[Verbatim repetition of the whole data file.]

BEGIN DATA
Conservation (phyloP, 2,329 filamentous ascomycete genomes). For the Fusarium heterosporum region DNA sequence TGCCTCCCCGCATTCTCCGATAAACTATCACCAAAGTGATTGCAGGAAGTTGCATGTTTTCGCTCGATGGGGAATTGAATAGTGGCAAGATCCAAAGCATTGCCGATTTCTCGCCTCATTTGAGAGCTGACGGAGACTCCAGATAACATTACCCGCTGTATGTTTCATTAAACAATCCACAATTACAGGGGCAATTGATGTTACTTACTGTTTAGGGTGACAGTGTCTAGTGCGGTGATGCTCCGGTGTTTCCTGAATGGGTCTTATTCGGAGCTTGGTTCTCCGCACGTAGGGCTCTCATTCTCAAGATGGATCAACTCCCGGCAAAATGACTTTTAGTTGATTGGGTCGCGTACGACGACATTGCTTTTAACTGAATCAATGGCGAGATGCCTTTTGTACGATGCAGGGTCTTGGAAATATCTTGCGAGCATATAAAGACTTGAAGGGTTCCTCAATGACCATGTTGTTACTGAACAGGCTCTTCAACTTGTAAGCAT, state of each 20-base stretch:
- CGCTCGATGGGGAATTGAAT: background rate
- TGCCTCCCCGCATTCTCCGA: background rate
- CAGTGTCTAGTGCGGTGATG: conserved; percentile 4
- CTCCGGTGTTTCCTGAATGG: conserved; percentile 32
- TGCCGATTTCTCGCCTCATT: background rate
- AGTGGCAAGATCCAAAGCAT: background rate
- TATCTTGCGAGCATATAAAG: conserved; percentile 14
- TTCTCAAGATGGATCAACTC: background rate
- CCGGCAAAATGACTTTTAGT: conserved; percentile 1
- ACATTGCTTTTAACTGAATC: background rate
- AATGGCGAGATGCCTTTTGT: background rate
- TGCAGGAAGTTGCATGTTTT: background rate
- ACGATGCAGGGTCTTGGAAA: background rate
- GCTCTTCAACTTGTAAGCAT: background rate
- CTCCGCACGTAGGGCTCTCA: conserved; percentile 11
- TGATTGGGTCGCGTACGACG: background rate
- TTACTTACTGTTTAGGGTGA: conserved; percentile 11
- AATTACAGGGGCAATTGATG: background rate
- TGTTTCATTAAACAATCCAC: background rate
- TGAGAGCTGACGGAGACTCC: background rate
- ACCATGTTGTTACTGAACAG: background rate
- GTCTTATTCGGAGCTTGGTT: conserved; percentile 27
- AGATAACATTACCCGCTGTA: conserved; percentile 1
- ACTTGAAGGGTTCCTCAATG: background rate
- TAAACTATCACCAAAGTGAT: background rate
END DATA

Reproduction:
Conservation (phyloP, 2,329 filamentous ascomycete genomes). For the Fusarium heterosporum region DNA sequence TGCCTCCCCGCATTCTCCGATAAACTATCACCAAAGTGATTGCAGGAAGTTGCATGTTTTCGCTCGATGGGGAATTGAATAGTGGCAAGATCCAAAGCATTGCCGATTTCTCGCCTCATTTGAGAGCTGACGGAGACTCCAGATAACATTACCCGCTGTATGTTTCATTAAACAATCCACAATTACAGGGGCAATTGATGTTACTTACTGTTTAGGGTGACAGTGTCTAGTGCGGTGATGCTCCGGTGTTTCCTGAATGGGTCTTATTCGGAGCTTGGTTCTCCGCACGTAGGGCTCTCATTCTCAAGATGGATCAACTCCCGGCAAAATGACTTTTAGTTGATTGGGTCGCGTACGACGACATTGCTTTTAACTGAATCAATGGCGAGATGCCTTTTGTACGATGCAGGGTCTTGGAAATATCTTGCGAGCATATAAAGACTTGAAGGGTTCCTCAATGACCATGTTGTTACTGAACAGGCTCTTCAACTTGTAAGCAT, state of each 20-base stretch:
- CGCTCGATGGGGAATTGAAT: background rate
- TGCCTCCCCGCATTCTCCGA: background rate
- CAGTGTCTAGTGCGGTGATG: conserved; percentile 4
- CTCCGGTGTTTCCTGAATGG: conserved; percentile 32
- TGCCGATTTCTCGCCTCATT: background rate
- AGTGGCAAGATCCAAAGCAT: background rate
- TATCTTGCGAGCATATAAAG: conserved; percentile 14
- TTCTCAAGATGGATCAACTC: background rate
- CCGGCAAAATGACTTTTAGT: conserved; percentile 1
- ACATTGCTTTTAACTGAATC: background rate
- AATGGCGAGATGCCTTTTGT: background rate
- TGCAGGAAGTTGCATGTTTT: background rate
- ACGATGCAGGGTCTTGGAAA: background rate
- GCTCTTCAACTTGTAAGCAT: background rate
- CTCCGCACGTAGGGCTCTCA: conserved; percentile 11
- TGATTGGGTCGCGTACGACG: background rate
- TTACTTACTGTTTAGGGTGA: conserved; percentile 11
- AATTACAGGGGCAATTGATG: background rate
- TGTTTCATTAAACAATCCAC: background rate
- TGAGAGCTGACGGAGACTCC: background rate
- ACCATGTTGTTACTGAACAG: background rate
- GTCTTATTCGGAGCTTGGTT: conserved; percentile 27
- AGATAACATTACCCGCTGTA: conserved; percentile 1
- ACTTGAAGGGTTCCTCAATG: background rate
- TAAACTATCACCAAAGTGAT: background rate